The word musset was invented by the author (Gregory Maguire).
Having replicated the OP's lack of success in finding any online definition of the word, I acted on a whim and sent an email to ask him. He very kindly replied a few hours later with:
Ah, you have found one of my invented words, employed to make the world of
Oz that little bit more unfamiliar ...
I'm not sure why Wikipedia says that.
Traditionally, a lock of hair refers to hair that hangs together. The word lock has been used this way since Old English ("lock, n.1," def. 1a in the Oxford English Dictionary). While locks can be cut and collected, and lock of hair most commonly specifies such severed clusters of hair, lock of hair can also ...
Provided it is open at the bottom and top, it's a combination 'access to the crawl space' and 'porch drainage'.
I have done a number of searches based on 'Craftsman porch design', and I cannot find a special name for it.
It appears to be a classic field stone arch. Most of these homes have a latticed skirting covering the access to the crawlspace. They ...
Yes, there is! That word is the adjective Pegasean. The OED gives it the following sense:
Of, relating to, or characteristic of Pegasus. Also: resembling Pegasus, esp. in his capacity for winged flight; (hence) poetically inspired or elevated.
It provides citations ranging between 1590 and 1988.
It notes that we most often now place the stress on ...
You could say admitted. The verb to admit has this meaning recorded in the dictionaries:
If someone is admitted to an organization or group, they are allowed to join it.
He was admitted to the Académie Culinaire de France. (Collins)
to allow to enter; grant or afford entrance to:
to admit a student to college. (Dictionary.com)
To accept into an ...
It's a postpositive adjective, poetically reversed from its noun. It's essentially the same as:
the entire garden field
There's nothing else entire could really be modifying here.
The collision with little makes it awkward in its normal position (the entire, little garden field), since it's such a different function from the other adjective. One is ...
7 out of 10 is an example of a numerical or numeric rating. The adjective refers to the fact that the value is a simple numeral, rather than relying on words (e.g. verbal scale), symbols (star rating), percentages, or other forms.
Here are some examples of the adjective in use:
Numerical rating scales are based on the assumption that there is a true zero-...
Youngster is a good word you could use. It is not too familiar, and it has an affectionate ring to it. It means:
a young person, usually an older child:
The scheme is for youngsters between the ages of ten and 16. (Cambridge)
Youth is another option, and depending on the context it can be quite poetic. It means:
a boy or a young man:
Gangs of youths ...
Yes, Hot off the presses is a modern equivalent.
Lithographs and posters used to be a means of mass communication, simple and quite direct before fine text. The image and large text would be inked onto the stone as in Litho-graph. In their case "Hot of the presses" where the image was made was literally "Right off the stone."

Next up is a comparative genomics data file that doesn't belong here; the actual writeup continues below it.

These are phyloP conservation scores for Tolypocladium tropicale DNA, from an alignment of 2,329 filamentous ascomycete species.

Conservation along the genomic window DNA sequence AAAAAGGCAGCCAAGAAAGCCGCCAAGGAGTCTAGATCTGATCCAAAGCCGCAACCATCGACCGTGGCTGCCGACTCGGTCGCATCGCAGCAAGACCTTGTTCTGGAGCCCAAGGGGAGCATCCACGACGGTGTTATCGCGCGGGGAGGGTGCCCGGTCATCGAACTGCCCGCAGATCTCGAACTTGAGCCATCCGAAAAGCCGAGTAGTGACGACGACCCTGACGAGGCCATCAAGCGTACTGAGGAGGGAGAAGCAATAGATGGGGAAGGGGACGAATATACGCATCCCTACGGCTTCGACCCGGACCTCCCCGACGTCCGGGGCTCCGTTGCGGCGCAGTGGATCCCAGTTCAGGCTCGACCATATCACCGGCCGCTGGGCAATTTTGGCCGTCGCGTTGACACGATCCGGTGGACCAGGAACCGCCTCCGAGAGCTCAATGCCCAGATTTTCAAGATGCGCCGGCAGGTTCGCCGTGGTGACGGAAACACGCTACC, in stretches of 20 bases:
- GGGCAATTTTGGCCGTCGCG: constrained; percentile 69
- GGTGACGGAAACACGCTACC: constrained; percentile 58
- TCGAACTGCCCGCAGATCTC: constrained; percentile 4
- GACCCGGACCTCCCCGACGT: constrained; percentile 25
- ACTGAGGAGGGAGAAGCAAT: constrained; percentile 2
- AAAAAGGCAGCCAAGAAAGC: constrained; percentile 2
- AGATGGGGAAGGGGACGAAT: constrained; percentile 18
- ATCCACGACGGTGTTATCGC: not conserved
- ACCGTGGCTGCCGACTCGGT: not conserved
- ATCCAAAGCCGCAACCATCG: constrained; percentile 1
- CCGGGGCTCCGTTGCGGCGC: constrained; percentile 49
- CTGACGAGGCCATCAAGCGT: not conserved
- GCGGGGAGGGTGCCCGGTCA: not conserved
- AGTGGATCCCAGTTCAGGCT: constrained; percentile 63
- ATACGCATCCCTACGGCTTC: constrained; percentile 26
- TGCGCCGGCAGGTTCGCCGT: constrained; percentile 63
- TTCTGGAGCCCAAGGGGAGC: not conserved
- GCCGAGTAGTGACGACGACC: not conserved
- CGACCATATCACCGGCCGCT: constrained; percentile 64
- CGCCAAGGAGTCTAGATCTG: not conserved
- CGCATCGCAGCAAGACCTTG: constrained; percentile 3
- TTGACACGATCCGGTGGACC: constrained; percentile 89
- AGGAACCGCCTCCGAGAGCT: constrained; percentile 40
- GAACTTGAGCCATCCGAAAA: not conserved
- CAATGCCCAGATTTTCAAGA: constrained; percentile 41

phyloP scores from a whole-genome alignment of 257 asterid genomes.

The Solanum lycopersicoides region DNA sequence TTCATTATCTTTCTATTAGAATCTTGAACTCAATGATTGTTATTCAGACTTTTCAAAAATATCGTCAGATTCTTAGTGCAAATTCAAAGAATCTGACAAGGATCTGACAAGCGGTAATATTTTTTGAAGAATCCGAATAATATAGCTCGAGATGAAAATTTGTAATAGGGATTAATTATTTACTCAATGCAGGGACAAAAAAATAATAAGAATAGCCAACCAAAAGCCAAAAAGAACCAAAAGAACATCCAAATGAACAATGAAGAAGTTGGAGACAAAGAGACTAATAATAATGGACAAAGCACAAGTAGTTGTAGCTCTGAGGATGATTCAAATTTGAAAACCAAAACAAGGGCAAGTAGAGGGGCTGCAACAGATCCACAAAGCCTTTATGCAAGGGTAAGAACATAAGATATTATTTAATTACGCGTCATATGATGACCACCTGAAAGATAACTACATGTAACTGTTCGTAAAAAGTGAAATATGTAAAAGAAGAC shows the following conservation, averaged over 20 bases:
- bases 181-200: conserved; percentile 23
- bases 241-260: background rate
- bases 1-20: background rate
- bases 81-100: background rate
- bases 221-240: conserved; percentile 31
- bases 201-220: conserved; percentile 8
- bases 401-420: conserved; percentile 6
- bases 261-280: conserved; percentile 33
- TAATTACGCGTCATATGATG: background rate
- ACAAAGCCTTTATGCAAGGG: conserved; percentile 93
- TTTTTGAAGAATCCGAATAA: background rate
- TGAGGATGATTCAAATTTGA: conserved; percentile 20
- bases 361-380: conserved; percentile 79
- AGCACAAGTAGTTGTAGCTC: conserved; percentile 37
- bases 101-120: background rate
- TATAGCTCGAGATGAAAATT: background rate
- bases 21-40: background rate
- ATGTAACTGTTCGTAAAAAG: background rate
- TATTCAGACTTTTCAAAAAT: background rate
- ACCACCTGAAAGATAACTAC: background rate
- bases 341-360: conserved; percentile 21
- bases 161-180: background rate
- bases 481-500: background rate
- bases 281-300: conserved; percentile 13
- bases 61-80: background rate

Though they ...
Adverbs before the word "scheduled" itself appear to always refer to the time the scheduling was or is to be done, as in recently scheduled or soon-to-be-scheduled. However,
1986, United States of America V. Guzzino - Page 29:
"Appellants to the contrary, the court fully allowed them to controvert the government's evidence linking the Pilotto ...
It is a type of ellipsis sometimes called conversational deletion.
In these cases, the subject, especially the pronoun "I" can be dropped. When the accompanying verb is "be", that can be dropped also.
"Appreciate you taking the time to answer my question."
Notice that in this sentence, the verb is '...
Floor and Ceiling value
Where Floor is the lowest value (minimum) (the ground is the limit)
And Ceiling is the highes value(maximum) (the ceiling is the limit)
Although it is slightly different in terms of programming language, it makes sense in all other contexts.
No, chevronman would mean a man who works for Chevron, if anything. Most people would just draw a complete blank.
The usual tack for English would be to just figure out the roughly equivalent rank or calque the differences (1, 2, 3, &c). That seems to be what happens here in the only source I can find that's online and mentions the whole term ...
No, as far as I know, there is no similar word to describe a military person's high school graduation 'on their sleeve' in some form of flash or insignia
However, In the US Navy, there is the slang term:
Since at least the late 1960s, it has been used to indicate a recruit that has been pushed through the ranks based on AP High School studies ...
Linguists talk about languages and dialects which are conservative, preserving old forms from the ancestral or "parent" languages, or in contrast those which are innovative or advanced and have new forms different from the ancestral languages.
See the Wikipedia article on linguistic conservatism. There is also a related question on linguistics ...
'Blinding someone with science' is also used in a metaphorically broadened sense outside the science domain.
blind with science (British & Australian)
If you blind someone with science, you confuse them by using technical language that they are not likely to understand.
[Collins Cobuild Idioms Dictionary]
You're also not on the same wavelength as your ...